UART Protocol: INTRODUCTION
UART stands for Universal Asynchronous Receiver Transmitter. A UART’s main purpose is to transmit and receive serial data. UART was developed by Gordon Bell at Digital Equipment Corporation in the 1960’s. UARTs are used in automobiles, smart cards and SIMs in which they are commonly integrated in microcontroller chips.
In UART communication, the Transmitting UART converts parallel data to serial form, transmits it serially to the receiving UART, which then converts the serial data back into parallel data .Only two wires are needed to transmit data between the two UARTs. UART data bits are sent one by one, from the LSB to the MSB, framed by start and stop bits to precisely handle timing in the communication channel.
UART transmits bits asynchronously, which means that there is no clock signal to synchronize the output of bits from the transmitting UART to the sampling of bits by the receiving UART. Instead of a clock signal, the transmitting UART adds a start and stop bit to the data packet being transferred. Baud rate is a measure of the speed of data transfer, expressed in bits per second. Both UARTs must operate at the same baud rate. The standard baud rate is 9600bps which is sufficient for low speed operations and it can reach speeds of up to 115200bps.
Figure 1. Transmitting and Receiving UART
UART Protocol: THEORY OF OPERATION
The Transmitter UART is the one that receives the data on a data bus from a CPU or microcontroller. After the transmitting UART gets the parallel data from the data bus, it adds a start bit, a parity bit and a stop bit which makes a data packet. Next, the data packet is sent to the output serially, bit by bit. The receiving UART reads the data packet bit by bit and then converts the data back into parallel form removing the start bit, parity bit and stop bits. After which, the receiving UART transfers the data packet in parallel to the data bus at the receiving end.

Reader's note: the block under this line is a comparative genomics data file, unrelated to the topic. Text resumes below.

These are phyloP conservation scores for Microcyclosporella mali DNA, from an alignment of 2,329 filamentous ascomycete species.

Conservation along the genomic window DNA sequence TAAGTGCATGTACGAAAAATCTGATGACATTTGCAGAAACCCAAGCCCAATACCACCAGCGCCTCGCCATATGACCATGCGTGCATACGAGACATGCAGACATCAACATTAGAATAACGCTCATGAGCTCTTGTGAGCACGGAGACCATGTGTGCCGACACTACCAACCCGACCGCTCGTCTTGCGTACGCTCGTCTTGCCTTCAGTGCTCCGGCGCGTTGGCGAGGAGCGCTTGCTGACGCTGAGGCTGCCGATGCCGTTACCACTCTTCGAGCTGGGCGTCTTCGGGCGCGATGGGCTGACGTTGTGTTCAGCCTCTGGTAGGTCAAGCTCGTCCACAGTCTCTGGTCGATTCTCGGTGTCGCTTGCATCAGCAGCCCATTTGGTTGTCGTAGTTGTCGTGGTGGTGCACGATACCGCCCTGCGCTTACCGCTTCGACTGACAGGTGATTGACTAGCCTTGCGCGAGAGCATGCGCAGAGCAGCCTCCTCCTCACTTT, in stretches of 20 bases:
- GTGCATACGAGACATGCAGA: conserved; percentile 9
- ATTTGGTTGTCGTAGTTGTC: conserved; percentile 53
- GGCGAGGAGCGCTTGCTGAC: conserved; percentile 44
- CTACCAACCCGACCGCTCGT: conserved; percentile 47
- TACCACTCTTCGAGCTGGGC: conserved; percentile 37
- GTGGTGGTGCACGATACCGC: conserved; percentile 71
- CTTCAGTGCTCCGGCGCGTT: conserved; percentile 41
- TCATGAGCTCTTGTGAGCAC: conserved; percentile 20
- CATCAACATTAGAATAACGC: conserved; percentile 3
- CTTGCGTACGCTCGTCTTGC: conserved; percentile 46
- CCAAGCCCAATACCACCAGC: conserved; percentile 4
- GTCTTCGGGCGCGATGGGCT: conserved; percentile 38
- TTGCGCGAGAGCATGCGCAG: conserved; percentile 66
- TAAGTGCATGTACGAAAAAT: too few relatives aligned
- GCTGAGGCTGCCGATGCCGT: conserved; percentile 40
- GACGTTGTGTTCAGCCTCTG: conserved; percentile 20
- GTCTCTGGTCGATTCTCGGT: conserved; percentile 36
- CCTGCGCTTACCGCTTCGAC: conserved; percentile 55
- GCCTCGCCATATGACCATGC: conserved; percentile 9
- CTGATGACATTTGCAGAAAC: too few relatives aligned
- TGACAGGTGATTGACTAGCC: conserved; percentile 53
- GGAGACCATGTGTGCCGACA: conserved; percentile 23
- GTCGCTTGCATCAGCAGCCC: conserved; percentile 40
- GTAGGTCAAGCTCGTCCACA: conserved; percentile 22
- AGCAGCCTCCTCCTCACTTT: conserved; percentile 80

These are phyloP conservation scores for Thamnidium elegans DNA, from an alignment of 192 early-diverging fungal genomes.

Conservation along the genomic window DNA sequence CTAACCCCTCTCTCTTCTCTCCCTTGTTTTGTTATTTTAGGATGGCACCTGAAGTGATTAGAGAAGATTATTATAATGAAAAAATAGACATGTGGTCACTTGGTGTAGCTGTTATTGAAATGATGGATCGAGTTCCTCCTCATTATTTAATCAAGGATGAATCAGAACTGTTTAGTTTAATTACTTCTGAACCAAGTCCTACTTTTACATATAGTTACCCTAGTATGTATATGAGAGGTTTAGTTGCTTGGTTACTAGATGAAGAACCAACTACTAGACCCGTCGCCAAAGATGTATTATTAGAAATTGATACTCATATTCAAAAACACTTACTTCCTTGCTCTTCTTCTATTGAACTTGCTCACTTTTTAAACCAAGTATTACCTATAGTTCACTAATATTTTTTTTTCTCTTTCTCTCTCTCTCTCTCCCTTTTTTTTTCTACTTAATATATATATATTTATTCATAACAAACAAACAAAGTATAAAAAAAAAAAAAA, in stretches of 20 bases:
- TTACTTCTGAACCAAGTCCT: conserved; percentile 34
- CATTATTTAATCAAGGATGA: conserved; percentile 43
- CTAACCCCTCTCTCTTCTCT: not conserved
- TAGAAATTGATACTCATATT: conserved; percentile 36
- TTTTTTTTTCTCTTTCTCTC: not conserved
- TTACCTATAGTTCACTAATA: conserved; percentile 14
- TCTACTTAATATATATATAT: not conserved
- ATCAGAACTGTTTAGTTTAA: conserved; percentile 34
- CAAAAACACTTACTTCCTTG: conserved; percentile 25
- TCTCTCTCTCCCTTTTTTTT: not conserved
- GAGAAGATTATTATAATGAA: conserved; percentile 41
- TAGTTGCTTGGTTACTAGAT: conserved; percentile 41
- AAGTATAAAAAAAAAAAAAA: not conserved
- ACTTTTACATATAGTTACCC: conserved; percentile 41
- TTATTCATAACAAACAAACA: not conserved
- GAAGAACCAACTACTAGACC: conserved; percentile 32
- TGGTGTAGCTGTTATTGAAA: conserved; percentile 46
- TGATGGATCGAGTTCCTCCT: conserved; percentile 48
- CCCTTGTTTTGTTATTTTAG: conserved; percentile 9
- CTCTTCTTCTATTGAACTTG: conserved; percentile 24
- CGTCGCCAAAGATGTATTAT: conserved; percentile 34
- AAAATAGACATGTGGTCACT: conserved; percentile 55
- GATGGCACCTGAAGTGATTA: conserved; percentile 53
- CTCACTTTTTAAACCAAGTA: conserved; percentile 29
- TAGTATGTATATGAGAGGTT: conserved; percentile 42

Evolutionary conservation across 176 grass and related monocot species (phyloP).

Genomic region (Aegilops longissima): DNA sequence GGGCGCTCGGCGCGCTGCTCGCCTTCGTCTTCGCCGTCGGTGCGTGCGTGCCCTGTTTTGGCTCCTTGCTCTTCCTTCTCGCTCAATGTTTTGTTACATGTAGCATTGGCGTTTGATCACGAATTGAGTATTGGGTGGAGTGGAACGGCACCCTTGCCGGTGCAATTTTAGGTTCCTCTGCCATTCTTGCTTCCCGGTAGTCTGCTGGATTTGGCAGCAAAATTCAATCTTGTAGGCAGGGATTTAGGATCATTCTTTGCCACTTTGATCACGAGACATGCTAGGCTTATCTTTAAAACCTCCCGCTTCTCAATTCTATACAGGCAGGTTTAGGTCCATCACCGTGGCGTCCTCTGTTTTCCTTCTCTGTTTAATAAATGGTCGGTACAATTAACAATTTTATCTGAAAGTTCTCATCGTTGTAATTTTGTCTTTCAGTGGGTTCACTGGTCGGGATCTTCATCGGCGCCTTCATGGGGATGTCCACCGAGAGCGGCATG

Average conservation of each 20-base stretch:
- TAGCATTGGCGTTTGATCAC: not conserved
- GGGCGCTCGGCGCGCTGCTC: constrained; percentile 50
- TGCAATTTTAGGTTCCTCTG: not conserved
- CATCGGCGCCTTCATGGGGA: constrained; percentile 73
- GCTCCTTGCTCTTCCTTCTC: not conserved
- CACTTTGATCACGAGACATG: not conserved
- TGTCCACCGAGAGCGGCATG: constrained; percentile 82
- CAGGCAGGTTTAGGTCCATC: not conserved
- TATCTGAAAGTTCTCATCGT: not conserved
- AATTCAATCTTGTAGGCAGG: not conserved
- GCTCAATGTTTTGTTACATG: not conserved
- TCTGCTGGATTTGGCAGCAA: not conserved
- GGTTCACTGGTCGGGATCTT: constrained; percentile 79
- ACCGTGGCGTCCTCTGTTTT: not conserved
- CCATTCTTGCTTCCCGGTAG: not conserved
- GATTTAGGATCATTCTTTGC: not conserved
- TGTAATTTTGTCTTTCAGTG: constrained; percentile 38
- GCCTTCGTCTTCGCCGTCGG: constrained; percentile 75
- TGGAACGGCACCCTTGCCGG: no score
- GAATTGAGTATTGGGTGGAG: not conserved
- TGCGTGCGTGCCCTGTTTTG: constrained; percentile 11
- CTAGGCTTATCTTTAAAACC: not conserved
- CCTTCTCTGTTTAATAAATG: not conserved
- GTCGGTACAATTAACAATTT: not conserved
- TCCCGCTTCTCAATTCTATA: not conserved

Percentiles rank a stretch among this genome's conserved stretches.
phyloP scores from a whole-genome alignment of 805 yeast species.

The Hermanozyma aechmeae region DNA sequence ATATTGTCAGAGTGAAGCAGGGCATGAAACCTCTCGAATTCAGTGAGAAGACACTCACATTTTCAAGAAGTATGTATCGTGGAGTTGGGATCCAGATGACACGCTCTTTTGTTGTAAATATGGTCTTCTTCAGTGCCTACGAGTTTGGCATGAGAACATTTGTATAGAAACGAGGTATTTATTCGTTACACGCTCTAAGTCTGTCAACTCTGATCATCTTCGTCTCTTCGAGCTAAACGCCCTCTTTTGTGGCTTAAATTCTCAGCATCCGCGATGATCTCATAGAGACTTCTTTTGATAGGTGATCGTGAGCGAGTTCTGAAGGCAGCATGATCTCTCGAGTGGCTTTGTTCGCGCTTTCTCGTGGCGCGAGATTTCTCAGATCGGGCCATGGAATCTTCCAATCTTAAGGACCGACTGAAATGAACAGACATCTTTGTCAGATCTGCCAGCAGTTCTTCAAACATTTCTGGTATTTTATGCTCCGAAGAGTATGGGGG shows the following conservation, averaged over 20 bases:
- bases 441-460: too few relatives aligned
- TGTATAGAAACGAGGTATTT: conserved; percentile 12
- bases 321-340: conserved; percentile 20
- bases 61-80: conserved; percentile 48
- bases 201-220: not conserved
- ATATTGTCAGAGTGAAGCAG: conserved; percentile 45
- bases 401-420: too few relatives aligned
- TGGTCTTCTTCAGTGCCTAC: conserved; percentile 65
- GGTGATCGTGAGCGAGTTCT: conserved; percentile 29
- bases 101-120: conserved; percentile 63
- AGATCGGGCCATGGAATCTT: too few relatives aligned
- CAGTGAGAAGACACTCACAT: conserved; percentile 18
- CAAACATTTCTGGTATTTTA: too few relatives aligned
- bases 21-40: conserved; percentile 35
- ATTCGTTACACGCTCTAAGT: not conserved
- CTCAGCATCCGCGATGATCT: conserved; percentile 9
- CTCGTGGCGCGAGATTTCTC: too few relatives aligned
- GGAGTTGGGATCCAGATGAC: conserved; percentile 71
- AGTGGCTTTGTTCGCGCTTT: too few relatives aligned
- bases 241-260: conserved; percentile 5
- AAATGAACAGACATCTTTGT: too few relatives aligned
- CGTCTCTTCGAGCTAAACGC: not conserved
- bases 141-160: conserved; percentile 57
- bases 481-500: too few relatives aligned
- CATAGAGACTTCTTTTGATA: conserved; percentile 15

Figure 2. UART data packet
To start the transfer of data, the transmitting UART pulls the transmission line from high to low for one clock cycle. When the receiving UART detects the high to low voltage transition, it begins reading the bits in the data frame at the frequency of the baud rate.
The data frame contains the actual data being transferred. It can be 5 bits if a parity bit is not used or up to 8 bits long if a parity bit is used. If no parity bit is used, the data frame can be 9 bits long. In most cases, the data is sent with the least significant bit (LSB) first.
Parity is used for error checking in UART and it describes the evenness or oddness of a number. The parity bit is a way for the receiving UART to tell if any data has changed during transmission or not. Bits can be changed by mismatched baud rates, or long-distance data transfers.
After the receiving UART reads the data frame, it counts the number of bits with a value of 1 and checks if the total is an even or odd number. If the parity bit is a 0 (even parity), the 1 bits in the data frame should total to an even number. If the parity bit is a 1 (odd parity), the 1 bits in the data frame should total to an odd number. When the parity bit matches the data, the UART knows that the transmission was free of errors. But if the parity bit is a 0, and the total is odd; or the parity bit is a 1, and the total is even, the UART knows that bits in the data frame have changed.
Figure 3. Odd and even parity UART
To signal the end of the data packet, the sending UART drives the data transmission line from a low voltage to a high voltage for at least two-bit durations.
UART Protocol Analysis and Debug :
UART is a simple protocol however the analysis continues to remain a challenge. Prodigy Technovations has multiple solutions for the UART protocol analysis and Debug.